The Domain Name System (DNS) is the Active Directory locator in Windows 2000. Active Directory clients and client tools use DNS to locate domain controllers for administration and logon. You must have a DNS server installed and configured for Active Directory and the associated client software to function correctly. This article guides you through the required DNS configuration.
NetBIOS name resolution (WINS server, LMHOSTS file, or NetBIOS broadcast) is still required for earlier versions of Windows to resolve network resources on an Active Directory domain.
Microsoft recommends that you use Microsoft DNS Server as supplied with Windows 2000 Server as your DNS server. However, Microsoft DNS is not required.
The DNS server that you use:
Version 8.1.2 and later of BIND (a popular DNS server implementation) supports both the SRV RR and dynamic update. (Version 8.1.1 does support dynamic updates but it has flaws that were fixed in 8.1.2.) If you are using a version of BIND that does not support dynamic update, you need to manually add records to the DNS server.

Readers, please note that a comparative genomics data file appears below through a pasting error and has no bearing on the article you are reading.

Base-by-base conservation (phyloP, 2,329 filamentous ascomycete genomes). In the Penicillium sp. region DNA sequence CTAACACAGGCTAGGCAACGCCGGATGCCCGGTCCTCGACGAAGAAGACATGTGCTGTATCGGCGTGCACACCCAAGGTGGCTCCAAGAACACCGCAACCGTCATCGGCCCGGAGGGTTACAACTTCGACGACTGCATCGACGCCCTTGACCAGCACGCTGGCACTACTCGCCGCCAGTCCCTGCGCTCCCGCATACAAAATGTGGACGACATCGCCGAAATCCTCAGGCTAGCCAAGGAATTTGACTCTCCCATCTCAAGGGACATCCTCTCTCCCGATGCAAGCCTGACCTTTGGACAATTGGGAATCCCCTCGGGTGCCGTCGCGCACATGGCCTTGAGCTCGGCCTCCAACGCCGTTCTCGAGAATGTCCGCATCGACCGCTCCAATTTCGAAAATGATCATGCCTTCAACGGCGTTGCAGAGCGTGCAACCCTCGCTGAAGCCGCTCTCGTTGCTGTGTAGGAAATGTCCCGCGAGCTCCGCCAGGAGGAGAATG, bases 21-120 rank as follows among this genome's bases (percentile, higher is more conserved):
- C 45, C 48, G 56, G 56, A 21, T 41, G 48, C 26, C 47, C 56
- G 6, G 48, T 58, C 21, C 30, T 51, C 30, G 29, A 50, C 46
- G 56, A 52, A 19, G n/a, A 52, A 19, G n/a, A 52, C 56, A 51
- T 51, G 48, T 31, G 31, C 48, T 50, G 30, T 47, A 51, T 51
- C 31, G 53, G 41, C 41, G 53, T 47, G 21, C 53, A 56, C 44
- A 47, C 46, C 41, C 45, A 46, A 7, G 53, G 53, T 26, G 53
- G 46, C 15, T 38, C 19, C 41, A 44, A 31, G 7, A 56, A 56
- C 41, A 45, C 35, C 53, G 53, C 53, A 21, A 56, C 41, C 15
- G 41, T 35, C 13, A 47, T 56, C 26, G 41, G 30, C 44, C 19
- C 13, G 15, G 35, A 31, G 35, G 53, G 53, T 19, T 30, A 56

Note: Microsoft Windows NT 4.0 Server DNS does not support the SRV record. Use DNS Server that is provided with Windows 2000 Server.
This server becomes a DNS server for your network. You can also promote it to the domain controller role at a later time.
In the first step, you assign this server a static Internet Protocol (IP) configuration. DNS servers should not use dynamically assigned IP addresses, because a dynamic change of address could cause clients to lose contact with the DNS server.
Note: If you receive a warning from the DNS Caching Resolver service, click OK to dismiss the warning. The caching resolver is trying to contact the DNS server, but you have not finished configuring the server.
Continue to the next step to install Microsoft DNS Service:
Next, after installing and configuring DNS, proceed to the next 2 steps:
Promote this server to the domain controller role by using the Dcpromo.exe utility.
After the server has been promoted to the domain controller role, the DNS server can use the Active Directory Storage Integration feature (this is the recommended path). Proceed to the next step if you want to use Active Directory Storage Integration for DNS.
Active Directory Integrated DNS uses the directory for the storage and replication of DNS zone databases. If you decide to use Active Directory Integrated DNS, DNS runs on one or more domain controllers and you do not need to set up a separate DNS replication topology.